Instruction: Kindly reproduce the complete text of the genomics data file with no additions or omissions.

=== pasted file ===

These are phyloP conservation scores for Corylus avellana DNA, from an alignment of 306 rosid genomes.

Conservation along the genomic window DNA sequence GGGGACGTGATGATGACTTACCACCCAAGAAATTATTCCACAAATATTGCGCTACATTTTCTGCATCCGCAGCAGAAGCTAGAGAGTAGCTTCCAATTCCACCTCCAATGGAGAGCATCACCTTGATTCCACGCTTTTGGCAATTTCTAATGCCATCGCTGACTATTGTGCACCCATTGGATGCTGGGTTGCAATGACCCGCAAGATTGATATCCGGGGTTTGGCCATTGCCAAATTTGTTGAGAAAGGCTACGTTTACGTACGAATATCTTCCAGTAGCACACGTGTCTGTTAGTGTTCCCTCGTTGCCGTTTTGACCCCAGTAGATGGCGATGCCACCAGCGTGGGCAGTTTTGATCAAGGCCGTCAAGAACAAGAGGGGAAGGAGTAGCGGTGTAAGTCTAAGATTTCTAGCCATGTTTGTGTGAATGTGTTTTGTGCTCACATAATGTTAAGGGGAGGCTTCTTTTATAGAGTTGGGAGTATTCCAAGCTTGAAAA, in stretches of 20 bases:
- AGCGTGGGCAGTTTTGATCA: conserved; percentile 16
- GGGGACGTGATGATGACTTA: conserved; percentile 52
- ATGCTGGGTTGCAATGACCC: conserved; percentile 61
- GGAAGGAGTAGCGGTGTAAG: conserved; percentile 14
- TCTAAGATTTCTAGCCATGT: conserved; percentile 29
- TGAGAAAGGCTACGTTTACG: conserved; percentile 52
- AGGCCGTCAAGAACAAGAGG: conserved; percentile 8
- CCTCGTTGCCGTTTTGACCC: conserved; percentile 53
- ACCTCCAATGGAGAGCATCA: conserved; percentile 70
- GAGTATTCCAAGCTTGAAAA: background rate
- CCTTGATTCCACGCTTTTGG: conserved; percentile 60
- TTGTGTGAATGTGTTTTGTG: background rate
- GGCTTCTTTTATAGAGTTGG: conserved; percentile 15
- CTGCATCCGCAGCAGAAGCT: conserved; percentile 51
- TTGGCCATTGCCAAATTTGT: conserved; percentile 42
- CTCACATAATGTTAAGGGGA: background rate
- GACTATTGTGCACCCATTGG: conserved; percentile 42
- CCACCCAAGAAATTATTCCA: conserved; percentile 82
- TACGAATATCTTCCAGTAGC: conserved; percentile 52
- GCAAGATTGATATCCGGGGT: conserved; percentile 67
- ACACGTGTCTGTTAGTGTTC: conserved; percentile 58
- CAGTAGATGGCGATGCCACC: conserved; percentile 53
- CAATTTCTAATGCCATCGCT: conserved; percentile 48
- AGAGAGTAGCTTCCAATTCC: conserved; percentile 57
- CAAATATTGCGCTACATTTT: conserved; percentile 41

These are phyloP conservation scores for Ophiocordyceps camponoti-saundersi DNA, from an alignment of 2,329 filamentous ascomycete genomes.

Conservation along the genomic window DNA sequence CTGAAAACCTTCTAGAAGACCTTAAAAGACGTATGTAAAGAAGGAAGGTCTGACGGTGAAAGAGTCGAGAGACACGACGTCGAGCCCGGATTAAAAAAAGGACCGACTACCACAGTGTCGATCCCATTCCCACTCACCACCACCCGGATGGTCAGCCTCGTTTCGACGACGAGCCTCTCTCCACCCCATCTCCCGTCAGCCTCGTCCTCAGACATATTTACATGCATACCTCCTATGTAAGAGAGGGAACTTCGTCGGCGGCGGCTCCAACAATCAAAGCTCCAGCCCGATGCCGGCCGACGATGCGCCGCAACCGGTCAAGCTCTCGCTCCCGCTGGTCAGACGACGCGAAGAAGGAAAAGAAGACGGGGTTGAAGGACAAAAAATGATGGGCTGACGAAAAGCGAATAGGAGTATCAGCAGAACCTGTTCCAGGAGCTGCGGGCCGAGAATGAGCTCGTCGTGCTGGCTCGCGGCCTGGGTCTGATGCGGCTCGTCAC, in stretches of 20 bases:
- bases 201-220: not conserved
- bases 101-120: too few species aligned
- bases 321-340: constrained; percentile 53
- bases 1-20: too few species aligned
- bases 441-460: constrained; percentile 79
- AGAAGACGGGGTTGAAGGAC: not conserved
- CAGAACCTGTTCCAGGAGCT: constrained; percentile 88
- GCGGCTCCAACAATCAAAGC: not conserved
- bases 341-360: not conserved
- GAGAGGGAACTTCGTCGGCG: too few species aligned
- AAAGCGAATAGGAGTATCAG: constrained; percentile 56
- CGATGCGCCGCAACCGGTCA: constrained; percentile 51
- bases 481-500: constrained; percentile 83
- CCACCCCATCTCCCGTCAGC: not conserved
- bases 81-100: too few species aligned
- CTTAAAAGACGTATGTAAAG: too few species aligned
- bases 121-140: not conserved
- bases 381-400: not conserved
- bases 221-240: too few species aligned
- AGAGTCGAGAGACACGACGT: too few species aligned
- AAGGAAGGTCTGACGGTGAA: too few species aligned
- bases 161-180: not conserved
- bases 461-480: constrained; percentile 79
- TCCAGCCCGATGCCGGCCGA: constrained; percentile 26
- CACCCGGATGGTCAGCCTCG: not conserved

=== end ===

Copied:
These are phyloP conservation scores for Corylus avellana DNA, from an alignment of 306 rosid genomes.

Conservation along the genomic window DNA sequence GGGGACGTGATGATGACTTACCACCCAAGAAATTATTCCACAAATATTGCGCTACATTTTCTGCATCCGCAGCAGAAGCTAGAGAGTAGCTTCCAATTCCACCTCCAATGGAGAGCATCACCTTGATTCCACGCTTTTGGCAATTTCTAATGCCATCGCTGACTATTGTGCACCCATTGGATGCTGGGTTGCAATGACCCGCAAGATTGATATCCGGGGTTTGGCCATTGCCAAATTTGTTGAGAAAGGCTACGTTTACGTACGAATATCTTCCAGTAGCACACGTGTCTGTTAGTGTTCCCTCGTTGCCGTTTTGACCCCAGTAGATGGCGATGCCACCAGCGTGGGCAGTTTTGATCAAGGCCGTCAAGAACAAGAGGGGAAGGAGTAGCGGTGTAAGTCTAAGATTTCTAGCCATGTTTGTGTGAATGTGTTTTGTGCTCACATAATGTTAAGGGGAGGCTTCTTTTATAGAGTTGGGAGTATTCCAAGCTTGAAAA, in stretches of 20 bases:
- AGCGTGGGCAGTTTTGATCA: conserved; percentile 16
- GGGGACGTGATGATGACTTA: conserved; percentile 52
- ATGCTGGGTTGCAATGACCC: conserved; percentile 61
- GGAAGGAGTAGCGGTGTAAG: conserved; percentile 14
- TCTAAGATTTCTAGCCATGT: conserved; percentile 29
- TGAGAAAGGCTACGTTTACG: conserved; percentile 52
- AGGCCGTCAAGAACAAGAGG: conserved; percentile 8
- CCTCGTTGCCGTTTTGACCC: conserved; percentile 53
- ACCTCCAATGGAGAGCATCA: conserved; percentile 70
- GAGTATTCCAAGCTTGAAAA: background rate
- CCTTGATTCCACGCTTTTGG: conserved; percentile 60
- TTGTGTGAATGTGTTTTGTG: background rate
- GGCTTCTTTTATAGAGTTGG: conserved; percentile 15
- CTGCATCCGCAGCAGAAGCT: conserved; percentile 51
- TTGGCCATTGCCAAATTTGT: conserved; percentile 42
- CTCACATAATGTTAAGGGGA: background rate
- GACTATTGTGCACCCATTGG: conserved; percentile 42
- CCACCCAAGAAATTATTCCA: conserved; percentile 82
- TACGAATATCTTCCAGTAGC: conserved; percentile 52
- GCAAGATTGATATCCGGGGT: conserved; percentile 67
- ACACGTGTCTGTTAGTGTTC: conserved; percentile 58
- CAGTAGATGGCGATGCCACC: conserved; percentile 53
- CAATTTCTAATGCCATCGCT: conserved; percentile 48
- AGAGAGTAGCTTCCAATTCC: conserved; percentile 57
- CAAATATTGCGCTACATTTT: conserved; percentile 41

These are phyloP conservation scores for Ophiocordyceps camponoti-saundersi DNA, from an alignment of 2,329 filamentous ascomycete genomes.

Conservation along the genomic window DNA sequence CTGAAAACCTTCTAGAAGACCTTAAAAGACGTATGTAAAGAAGGAAGGTCTGACGGTGAAAGAGTCGAGAGACACGACGTCGAGCCCGGATTAAAAAAAGGACCGACTACCACAGTGTCGATCCCATTCCCACTCACCACCACCCGGATGGTCAGCCTCGTTTCGACGACGAGCCTCTCTCCACCCCATCTCCCGTCAGCCTCGTCCTCAGACATATTTACATGCATACCTCCTATGTAAGAGAGGGAACTTCGTCGGCGGCGGCTCCAACAATCAAAGCTCCAGCCCGATGCCGGCCGACGATGCGCCGCAACCGGTCAAGCTCTCGCTCCCGCTGGTCAGACGACGCGAAGAAGGAAAAGAAGACGGGGTTGAAGGACAAAAAATGATGGGCTGACGAAAAGCGAATAGGAGTATCAGCAGAACCTGTTCCAGGAGCTGCGGGCCGAGAATGAGCTCGTCGTGCTGGCTCGCGGCCTGGGTCTGATGCGGCTCGTCAC, in stretches of 20 bases:
- bases 201-220: not conserved
- bases 101-120: too few species aligned
- bases 321-340: constrained; percentile 53
- bases 1-20: too few species aligned
- bases 441-460: constrained; percentile 79
- AGAAGACGGGGTTGAAGGAC: not conserved
- CAGAACCTGTTCCAGGAGCT: constrained; percentile 88
- GCGGCTCCAACAATCAAAGC: not conserved
- bases 341-360: not conserved
- GAGAGGGAACTTCGTCGGCG: too few species aligned
- AAAGCGAATAGGAGTATCAG: constrained; percentile 56
- CGATGCGCCGCAACCGGTCA: constrained; percentile 51
- bases 481-500: constrained; percentile 83
- CCACCCCATCTCCCGTCAGC: not conserved
- bases 81-100: too few species aligned
- CTTAAAAGACGTATGTAAAG: too few species aligned
- bases 121-140: not conserved
- bases 381-400: not conserved
- bases 221-240: too few species aligned
- AGAGTCGAGAGACACGACGT: too few species aligned
- AAGGAAGGTCTGACGGTGAA: too few species aligned
- bases 161-180: not conserved
- bases 461-480: constrained; percentile 79
- TCCAGCCCGATGCCGGCCGA: constrained; percentile 26
- CACCCGGATGGTCAGCCTCG: not conserved